Energy is fundamental to modern living and the driver of competitive and prosperous economies.



No country in human history has reached high-income status without significant energy consumption. Modern energy is a necessary input to economic activity everywhere, while its absence is a binding constraint on income and development. Global efforts to fight energy poverty need to raise their ambitions and provide energy that can drive economic development and lift people out of poverty.


Metrics and goals drive policymaking at every level of government. Sustainable Development Goal 7 (SDG7) calls for modern energy for all, but the primary metric it uses is the household electricity access rate. The threshold for “access” is just 50-100kWh per person per year. This level of consumption is enough to power a few lightbulbs for a few hours a day, to charge a mobile phone, and to occasionally run a small fan– not nearly sufficient to drive economic activity or increase incomes. Basic energy access is an important first step, but ultimately it sets the bar far too low for modern energy.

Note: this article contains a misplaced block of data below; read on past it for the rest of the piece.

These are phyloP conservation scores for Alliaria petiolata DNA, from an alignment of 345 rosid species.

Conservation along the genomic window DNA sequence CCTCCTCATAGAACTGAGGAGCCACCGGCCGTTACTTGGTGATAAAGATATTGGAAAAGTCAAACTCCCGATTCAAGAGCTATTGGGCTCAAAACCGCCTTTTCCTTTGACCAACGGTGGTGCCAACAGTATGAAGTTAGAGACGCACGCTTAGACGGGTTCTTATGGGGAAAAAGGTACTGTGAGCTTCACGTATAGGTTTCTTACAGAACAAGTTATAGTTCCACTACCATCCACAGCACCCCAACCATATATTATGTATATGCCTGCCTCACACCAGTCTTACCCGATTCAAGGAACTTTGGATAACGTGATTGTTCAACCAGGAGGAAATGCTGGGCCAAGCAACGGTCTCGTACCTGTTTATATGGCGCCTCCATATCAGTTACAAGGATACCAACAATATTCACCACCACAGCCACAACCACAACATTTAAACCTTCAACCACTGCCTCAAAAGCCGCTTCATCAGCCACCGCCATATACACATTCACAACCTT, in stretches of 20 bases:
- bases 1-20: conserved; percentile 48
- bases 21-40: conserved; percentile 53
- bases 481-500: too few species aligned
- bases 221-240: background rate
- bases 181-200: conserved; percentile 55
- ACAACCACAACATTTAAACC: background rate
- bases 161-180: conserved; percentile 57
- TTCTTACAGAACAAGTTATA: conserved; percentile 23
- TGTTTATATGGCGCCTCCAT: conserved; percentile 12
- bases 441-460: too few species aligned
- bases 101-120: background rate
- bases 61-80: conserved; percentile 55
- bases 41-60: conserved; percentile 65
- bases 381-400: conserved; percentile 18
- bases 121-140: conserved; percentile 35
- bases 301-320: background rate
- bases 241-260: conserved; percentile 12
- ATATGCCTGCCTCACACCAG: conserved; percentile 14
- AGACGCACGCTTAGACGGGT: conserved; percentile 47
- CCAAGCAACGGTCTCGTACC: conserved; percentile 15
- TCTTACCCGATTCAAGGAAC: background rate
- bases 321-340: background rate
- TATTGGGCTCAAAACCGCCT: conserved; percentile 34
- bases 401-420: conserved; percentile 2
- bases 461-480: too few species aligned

Our Approach

We propose a new threshold, the Modern Energy Minimum, to complement the current access indicator for tracking SDG7 progress. The new minimum raises the bar to 1,000 kWh per person per year, with at least 300 kWh at home and 700 kWh consumed in the wider economy. This better captures energy consumption that will drive economic growth. Adopting the Modern Energy Minimum as an additional energy poverty indicator will raise global ambitions and ensure that international efforts to end energy poverty ultimately result in meaningful development outcomes.